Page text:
Honeybutt Chamois Creme: Quick Review

Honeybutt Chamois Creme: Quick Review – by Guitar Ted

The subject of chamois creme is rarely talked about in casual conversation, with some exceptions, of course. Despite this reticence to broach the subject for many cyclists, it is something that can be a very important component toward the goal of more comfortable and more healthy cycling. That’s why I took on this review of Honeybutt Chamois Creme. Especially after reading about this product on their website.

An 8 ounce tube of Honeybutt Chamois Creme on Guitar Ted's desk

Of course, I don’t need to convince anyone of the benefits of chamois creme that has suffered the pain of saddle sores or chafing. You already get the benefits to a product like this. However; Honeybutt Chamois Creme has a unique ingredient that makes it different from many chamois cremes. It has Manuka honey in it. I’ll defer to the Honeybutt website here for more on this unique use of a rare honey:

The inspiration for Honeybutt Chamois Cream came during one of his (The company founder) many therapeutic rides on a nearby nature trail. After a couple prior episodes of chafing, saddle sores and jock itch it eventually dawned on him Manuka honey’s antimicrobial and wound healing properties could be beneficial to cyclists. He often dispensed medical-grade Manuka honey to nursing home residents for bedsores and pressure ulcers. After experimenting with several cream concoctions and getting feedback from other cyclists and endurance athletes, he eventually found the ideal formulation. Honeybutt Chamois Cream combines the wound healing anti-infective properties of Manuka honey with a variety of natural ingredients that provide long-lasting lubrication. The result is the ultimate chamois cream formulated for long-lasting anti-chafing protection and healing.

Impressions and Ride Performance: It was this healing property that I found most intriguing. Could this actually be the ‘ultimate chamois creme’? I requested a sample and set out to find the answer. To do the test, I rode both with and without Honeybutt Chamois Creme applied throughout the hot, humid Summer here in the Mid-West. Commutes for me often are done in casual clothing. This can result is some chafing and sores on the skin if I decide to ‘go long’. My enthusiasm for seeing what is around the next corner sometimes gets the best of me! Well, that ended up being perfect for testing the claims of Honeybutt Chamois Creme.

The longer rides I did over the Summer were all done with the Honeybutt Chamois Creme applied and culminated with my attempt at the 150 mile course for Gravel Worlds. Rides varied in length from a couple of hours up to that Gravel Worlds attempt which ended up being 12 hours long. The Honeybutt Chamois creme was only applied at the beginning of all of these rides.

Image showing application of Honeybutt Chamois Creme to a bicycle short insert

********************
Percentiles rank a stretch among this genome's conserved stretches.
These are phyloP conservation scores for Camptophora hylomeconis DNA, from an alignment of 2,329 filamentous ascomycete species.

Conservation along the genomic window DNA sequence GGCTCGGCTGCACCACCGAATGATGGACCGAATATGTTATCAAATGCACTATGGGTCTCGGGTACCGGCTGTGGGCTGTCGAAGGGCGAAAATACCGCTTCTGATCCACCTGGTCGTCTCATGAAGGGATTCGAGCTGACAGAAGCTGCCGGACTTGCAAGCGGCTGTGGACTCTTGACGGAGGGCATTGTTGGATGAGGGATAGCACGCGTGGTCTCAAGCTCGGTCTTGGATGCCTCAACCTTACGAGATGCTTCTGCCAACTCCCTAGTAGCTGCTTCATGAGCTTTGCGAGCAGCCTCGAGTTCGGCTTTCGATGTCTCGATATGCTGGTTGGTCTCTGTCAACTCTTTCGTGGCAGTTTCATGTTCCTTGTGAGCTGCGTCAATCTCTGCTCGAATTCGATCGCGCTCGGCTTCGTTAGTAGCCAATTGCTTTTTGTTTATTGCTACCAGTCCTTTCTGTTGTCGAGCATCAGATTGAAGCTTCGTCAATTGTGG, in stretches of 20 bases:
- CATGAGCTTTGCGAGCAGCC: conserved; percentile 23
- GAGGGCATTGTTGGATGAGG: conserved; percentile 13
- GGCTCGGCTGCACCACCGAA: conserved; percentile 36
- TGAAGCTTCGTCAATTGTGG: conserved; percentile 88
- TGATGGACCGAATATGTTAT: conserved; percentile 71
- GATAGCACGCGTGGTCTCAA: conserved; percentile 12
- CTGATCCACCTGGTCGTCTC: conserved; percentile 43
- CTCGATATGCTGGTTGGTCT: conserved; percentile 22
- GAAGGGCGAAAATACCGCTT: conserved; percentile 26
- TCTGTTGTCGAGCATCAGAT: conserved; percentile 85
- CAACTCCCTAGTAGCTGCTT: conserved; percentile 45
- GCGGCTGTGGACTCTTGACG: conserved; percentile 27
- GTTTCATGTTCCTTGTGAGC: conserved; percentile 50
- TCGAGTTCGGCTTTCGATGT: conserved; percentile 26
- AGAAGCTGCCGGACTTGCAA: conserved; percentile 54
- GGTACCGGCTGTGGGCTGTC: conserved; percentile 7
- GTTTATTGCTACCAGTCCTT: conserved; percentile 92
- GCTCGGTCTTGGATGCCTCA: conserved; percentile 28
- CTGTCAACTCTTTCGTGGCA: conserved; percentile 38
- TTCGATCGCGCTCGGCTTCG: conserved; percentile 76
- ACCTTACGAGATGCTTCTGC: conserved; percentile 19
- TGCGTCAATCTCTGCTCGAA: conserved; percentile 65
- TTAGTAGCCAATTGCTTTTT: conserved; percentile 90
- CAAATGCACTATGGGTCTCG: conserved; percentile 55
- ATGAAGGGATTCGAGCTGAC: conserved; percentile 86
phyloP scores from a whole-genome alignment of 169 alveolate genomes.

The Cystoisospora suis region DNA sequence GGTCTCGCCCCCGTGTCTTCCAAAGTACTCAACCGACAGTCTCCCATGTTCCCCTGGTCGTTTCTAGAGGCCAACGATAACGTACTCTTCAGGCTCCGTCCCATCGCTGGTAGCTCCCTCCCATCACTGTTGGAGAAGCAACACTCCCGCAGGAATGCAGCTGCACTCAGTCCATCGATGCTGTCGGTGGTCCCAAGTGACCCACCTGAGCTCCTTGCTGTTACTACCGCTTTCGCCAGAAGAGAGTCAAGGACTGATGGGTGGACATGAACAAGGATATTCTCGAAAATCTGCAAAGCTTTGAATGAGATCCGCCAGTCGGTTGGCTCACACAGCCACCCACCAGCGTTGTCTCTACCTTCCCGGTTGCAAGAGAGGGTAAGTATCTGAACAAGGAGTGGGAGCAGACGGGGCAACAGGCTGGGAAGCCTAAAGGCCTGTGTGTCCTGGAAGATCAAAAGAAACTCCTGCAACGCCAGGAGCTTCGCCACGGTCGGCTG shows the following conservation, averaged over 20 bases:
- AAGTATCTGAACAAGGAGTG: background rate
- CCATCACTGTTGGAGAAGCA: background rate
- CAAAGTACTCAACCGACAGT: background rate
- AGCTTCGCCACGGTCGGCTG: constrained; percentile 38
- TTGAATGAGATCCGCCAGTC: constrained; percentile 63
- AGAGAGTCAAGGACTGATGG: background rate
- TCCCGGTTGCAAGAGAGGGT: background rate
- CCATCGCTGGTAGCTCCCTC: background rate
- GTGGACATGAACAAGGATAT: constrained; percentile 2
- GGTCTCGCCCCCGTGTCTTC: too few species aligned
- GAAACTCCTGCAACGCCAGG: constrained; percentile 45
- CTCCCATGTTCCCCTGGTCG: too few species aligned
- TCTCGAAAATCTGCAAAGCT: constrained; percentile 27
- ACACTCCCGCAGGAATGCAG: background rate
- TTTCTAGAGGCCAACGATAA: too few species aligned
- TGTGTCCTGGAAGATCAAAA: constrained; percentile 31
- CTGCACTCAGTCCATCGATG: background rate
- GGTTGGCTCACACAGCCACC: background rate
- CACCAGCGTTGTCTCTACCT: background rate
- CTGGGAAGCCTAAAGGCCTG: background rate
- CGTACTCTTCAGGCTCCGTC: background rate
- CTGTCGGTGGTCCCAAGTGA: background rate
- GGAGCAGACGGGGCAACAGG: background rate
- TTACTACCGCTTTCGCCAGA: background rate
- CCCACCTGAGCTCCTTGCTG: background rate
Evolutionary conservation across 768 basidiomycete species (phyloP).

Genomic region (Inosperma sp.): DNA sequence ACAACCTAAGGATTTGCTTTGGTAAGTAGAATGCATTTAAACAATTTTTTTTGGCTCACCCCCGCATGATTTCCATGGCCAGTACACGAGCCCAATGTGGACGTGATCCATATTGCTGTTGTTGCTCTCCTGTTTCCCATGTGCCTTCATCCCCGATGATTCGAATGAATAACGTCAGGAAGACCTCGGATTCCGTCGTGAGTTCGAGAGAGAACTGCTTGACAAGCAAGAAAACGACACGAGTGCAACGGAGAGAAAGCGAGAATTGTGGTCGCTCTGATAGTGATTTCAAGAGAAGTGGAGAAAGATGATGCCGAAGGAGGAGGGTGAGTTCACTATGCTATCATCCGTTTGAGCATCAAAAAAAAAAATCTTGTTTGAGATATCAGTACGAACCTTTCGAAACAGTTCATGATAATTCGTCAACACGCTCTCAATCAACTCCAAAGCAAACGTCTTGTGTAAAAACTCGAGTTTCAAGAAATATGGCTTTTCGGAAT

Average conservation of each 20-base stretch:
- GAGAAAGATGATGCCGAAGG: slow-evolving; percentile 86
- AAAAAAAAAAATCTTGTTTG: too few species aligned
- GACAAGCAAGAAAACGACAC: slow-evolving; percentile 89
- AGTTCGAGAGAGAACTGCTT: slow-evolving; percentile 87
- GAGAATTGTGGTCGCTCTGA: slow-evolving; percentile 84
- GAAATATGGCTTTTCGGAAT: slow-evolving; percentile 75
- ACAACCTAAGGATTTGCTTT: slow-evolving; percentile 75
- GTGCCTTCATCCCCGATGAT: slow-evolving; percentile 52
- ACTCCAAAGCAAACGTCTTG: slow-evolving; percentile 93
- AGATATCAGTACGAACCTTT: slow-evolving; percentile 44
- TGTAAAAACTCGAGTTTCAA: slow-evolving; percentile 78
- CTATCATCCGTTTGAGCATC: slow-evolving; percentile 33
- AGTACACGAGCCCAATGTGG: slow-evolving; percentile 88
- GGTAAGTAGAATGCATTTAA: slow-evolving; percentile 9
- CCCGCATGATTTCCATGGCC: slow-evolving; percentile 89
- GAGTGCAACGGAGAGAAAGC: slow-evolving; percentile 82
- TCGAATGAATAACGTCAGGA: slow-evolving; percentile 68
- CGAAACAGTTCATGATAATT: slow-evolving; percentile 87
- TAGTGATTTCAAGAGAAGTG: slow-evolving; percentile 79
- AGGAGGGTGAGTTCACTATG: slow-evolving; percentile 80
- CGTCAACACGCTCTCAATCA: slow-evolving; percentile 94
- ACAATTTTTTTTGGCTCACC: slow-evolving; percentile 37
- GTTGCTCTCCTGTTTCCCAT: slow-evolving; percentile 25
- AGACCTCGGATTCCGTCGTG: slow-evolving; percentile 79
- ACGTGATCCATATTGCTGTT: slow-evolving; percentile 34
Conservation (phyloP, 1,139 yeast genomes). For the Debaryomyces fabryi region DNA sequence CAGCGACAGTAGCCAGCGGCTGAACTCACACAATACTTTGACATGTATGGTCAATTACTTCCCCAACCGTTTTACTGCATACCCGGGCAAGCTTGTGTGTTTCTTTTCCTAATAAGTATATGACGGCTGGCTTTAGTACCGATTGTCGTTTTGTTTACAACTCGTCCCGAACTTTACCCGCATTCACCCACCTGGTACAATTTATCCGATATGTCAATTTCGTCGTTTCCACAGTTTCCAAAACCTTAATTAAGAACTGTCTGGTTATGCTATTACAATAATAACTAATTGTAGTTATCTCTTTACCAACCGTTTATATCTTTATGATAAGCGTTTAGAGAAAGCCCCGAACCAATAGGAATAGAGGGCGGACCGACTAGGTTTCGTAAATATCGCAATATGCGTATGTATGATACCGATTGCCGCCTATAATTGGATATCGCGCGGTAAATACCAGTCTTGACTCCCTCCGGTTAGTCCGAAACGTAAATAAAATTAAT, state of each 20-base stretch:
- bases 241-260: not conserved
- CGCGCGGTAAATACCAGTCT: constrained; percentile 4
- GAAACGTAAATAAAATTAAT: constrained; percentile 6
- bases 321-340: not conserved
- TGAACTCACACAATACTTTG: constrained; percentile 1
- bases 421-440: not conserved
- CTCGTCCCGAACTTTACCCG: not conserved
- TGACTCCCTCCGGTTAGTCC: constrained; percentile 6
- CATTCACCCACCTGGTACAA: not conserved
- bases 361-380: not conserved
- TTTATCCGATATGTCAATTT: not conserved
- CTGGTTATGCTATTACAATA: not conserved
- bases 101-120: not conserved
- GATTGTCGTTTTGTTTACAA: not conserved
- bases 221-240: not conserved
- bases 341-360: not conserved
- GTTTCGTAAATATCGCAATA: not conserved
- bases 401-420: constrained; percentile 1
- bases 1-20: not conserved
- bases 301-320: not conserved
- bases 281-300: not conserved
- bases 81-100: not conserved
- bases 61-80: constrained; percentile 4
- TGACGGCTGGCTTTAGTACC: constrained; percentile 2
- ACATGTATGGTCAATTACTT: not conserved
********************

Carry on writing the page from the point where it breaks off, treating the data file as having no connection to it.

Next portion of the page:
Applied directly to chamois, or on the skin, Honeybutt Chamois Creme does the job and does it well.

My impressions, based upon the use of several chamois cremes over the years, is that Honeybutt is a bit thicker in consistency from the tube. You would never know it had honey in it if the company didn’t tell you, so there is no hint of sticky-gooey-ness at all here. It just feels and spreads on like a good creme you might use for treating a babies diaper rash, for instance. It doesn’t have any detectable odor, and on the skin, it initially feels cool, but after your body temperature warms the creme up, you’d never know it was there. Wiping off the excess creme from your skin is super easy and it doesn’t leave a greasy feel or residue that I could detect on the hands. So, no- this is not a “Euro” style creme. It doesn’t leave you tingly or ‘cooler’ feeling, as those types of chamois creme have the effect of doing.

I found that if I had sores beginning from commutes in ‘civilian’ clothes, that the Honeybutt Chamois Creme did seem to have a positive effect on the problem and healing seemed to occur quickly for me. Now these were not all-out saddle sores. I never let things get that far, but I was impressed with the speed of healing nonetheless. The longer rides were absolutely transparent with no chafing or soreness related to that at all. Even the long, hot, sweaty Gravel Worlds attempt left me with zero issues with chafing and I never felt the need for reapplication throughout the entire 12 hours I was riding.

8 ounce tube of Honeybutt Chamois Creme- studio shot provided by Honeybutt Chamois creme.

At The Finish: The Honeybutt Chamois Creme has won me over with its transparent feel during use where I don’t feel as if I need to reapply or feel it working at all, really. And that probably is the biggest compliment I can give to this product. However; there does seem to be a positive effect on sores with the Manuka Honey which Honeybutt Chamois Creme takes its name from.